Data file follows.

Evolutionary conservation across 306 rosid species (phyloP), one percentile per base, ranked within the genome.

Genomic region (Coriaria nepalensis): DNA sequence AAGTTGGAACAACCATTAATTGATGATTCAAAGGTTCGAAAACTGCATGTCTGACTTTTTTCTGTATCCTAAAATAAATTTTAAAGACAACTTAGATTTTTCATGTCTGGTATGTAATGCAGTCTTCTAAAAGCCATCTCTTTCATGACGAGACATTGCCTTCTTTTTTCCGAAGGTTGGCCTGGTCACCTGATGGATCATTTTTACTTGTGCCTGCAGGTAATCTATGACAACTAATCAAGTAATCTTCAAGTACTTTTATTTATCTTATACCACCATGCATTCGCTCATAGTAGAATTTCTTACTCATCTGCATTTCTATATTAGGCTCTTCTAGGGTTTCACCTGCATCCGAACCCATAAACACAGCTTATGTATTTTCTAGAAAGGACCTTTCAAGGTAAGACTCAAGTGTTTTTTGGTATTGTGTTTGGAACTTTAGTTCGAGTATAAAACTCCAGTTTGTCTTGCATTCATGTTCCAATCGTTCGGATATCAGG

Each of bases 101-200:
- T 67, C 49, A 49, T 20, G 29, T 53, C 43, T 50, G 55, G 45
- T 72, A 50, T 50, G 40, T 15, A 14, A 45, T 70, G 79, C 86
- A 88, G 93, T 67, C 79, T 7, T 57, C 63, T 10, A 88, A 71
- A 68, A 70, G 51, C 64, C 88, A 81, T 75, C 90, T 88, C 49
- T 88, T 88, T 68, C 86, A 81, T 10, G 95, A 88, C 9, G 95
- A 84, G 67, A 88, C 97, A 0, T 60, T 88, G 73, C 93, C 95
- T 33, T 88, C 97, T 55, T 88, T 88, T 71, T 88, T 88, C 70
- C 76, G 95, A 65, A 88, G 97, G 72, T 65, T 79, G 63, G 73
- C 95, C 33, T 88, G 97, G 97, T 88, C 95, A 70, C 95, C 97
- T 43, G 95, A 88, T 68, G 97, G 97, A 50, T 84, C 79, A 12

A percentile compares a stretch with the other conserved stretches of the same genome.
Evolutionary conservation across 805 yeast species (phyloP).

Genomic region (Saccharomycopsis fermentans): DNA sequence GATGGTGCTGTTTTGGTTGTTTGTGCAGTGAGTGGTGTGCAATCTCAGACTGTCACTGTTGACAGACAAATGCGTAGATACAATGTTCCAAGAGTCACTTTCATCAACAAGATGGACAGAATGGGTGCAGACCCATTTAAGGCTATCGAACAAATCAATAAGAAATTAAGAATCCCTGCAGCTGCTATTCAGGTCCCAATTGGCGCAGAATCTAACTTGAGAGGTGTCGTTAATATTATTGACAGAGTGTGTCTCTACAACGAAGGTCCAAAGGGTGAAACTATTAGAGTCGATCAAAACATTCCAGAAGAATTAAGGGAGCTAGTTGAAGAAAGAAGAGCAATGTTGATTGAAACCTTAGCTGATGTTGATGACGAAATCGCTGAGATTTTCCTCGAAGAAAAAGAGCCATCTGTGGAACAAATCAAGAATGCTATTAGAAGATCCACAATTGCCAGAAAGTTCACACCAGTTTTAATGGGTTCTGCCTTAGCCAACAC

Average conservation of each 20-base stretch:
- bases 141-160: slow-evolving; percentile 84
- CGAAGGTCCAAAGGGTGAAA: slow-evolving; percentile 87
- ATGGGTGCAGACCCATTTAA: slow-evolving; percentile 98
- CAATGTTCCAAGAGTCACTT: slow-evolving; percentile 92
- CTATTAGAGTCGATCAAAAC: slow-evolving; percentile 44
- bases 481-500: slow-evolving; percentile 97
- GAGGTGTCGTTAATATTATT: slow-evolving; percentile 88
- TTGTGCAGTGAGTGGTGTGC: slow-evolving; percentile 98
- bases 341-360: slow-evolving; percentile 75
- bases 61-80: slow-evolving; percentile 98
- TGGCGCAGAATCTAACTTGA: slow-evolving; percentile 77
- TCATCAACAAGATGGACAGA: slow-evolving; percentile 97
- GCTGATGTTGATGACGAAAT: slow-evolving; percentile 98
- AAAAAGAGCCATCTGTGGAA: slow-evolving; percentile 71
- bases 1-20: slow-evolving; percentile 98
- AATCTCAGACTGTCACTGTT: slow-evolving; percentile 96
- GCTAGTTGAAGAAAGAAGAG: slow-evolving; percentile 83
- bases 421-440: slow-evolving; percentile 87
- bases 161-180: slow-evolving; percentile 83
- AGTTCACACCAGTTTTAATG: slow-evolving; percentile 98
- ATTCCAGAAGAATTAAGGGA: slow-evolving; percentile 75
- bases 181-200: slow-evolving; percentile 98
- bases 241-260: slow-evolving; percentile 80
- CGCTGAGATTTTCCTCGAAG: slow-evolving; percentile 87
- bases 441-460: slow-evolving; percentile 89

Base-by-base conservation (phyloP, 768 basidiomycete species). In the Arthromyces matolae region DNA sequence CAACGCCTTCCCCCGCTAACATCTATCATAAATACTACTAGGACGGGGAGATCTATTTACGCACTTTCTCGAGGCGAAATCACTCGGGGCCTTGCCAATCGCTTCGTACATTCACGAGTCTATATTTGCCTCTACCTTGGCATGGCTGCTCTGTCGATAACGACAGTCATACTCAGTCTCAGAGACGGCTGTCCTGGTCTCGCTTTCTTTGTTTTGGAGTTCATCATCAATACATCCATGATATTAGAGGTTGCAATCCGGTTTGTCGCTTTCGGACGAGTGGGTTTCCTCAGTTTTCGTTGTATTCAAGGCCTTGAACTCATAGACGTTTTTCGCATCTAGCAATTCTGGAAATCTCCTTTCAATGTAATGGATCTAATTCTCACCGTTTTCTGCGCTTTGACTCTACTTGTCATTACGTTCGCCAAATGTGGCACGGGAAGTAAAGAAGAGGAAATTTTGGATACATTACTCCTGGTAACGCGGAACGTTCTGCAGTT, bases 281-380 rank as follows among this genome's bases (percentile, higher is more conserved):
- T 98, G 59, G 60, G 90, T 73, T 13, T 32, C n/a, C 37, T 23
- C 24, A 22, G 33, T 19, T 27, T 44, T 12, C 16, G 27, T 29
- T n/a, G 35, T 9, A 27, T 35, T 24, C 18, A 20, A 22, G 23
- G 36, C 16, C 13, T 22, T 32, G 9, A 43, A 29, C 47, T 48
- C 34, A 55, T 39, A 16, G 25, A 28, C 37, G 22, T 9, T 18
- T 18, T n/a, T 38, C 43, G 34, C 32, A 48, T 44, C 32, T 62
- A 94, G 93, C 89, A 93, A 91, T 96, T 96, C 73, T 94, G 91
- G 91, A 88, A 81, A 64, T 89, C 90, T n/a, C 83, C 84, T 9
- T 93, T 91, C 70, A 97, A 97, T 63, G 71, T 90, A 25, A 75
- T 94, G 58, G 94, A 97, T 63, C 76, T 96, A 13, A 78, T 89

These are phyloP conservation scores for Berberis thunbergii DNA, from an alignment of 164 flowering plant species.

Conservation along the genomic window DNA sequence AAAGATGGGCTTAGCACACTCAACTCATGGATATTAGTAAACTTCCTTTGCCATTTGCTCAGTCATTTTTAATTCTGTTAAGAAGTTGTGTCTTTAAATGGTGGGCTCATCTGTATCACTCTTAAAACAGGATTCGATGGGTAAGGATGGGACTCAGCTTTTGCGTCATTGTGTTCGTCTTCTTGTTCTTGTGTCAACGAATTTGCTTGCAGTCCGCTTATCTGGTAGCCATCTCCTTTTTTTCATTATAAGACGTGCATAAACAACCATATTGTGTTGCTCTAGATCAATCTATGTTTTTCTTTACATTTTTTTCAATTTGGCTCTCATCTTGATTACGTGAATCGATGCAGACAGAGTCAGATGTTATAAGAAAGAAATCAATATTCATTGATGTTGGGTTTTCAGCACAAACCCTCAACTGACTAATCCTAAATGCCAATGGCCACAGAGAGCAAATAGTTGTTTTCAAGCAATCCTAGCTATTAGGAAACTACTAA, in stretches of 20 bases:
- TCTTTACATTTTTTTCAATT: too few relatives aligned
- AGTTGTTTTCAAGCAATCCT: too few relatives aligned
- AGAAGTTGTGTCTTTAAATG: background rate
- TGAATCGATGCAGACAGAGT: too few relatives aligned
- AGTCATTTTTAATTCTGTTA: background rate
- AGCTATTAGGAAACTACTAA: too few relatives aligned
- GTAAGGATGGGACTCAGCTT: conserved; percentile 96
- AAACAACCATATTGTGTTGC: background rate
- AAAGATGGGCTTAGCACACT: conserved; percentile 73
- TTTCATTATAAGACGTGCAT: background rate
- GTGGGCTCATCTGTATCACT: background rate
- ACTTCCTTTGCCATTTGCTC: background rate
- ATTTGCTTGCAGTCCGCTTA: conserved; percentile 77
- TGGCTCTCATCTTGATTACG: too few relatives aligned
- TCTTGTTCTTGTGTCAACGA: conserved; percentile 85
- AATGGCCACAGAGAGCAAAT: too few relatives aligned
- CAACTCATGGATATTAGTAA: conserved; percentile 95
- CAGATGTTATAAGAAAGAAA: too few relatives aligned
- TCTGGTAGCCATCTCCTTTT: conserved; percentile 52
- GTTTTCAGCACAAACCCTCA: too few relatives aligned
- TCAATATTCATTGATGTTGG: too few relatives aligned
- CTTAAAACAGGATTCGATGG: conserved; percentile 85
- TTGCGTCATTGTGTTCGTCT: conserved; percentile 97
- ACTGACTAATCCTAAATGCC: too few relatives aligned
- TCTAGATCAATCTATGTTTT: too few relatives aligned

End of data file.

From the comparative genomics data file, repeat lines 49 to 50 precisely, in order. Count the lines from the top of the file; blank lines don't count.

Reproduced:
- T 18, T n/a, T 38, C 43, G 34, C 32, A 48, T 44, C 32, T 62
- A 94, G 93, C 89, A 93, A 91, T 96, T 96, C 73, T 94, G 91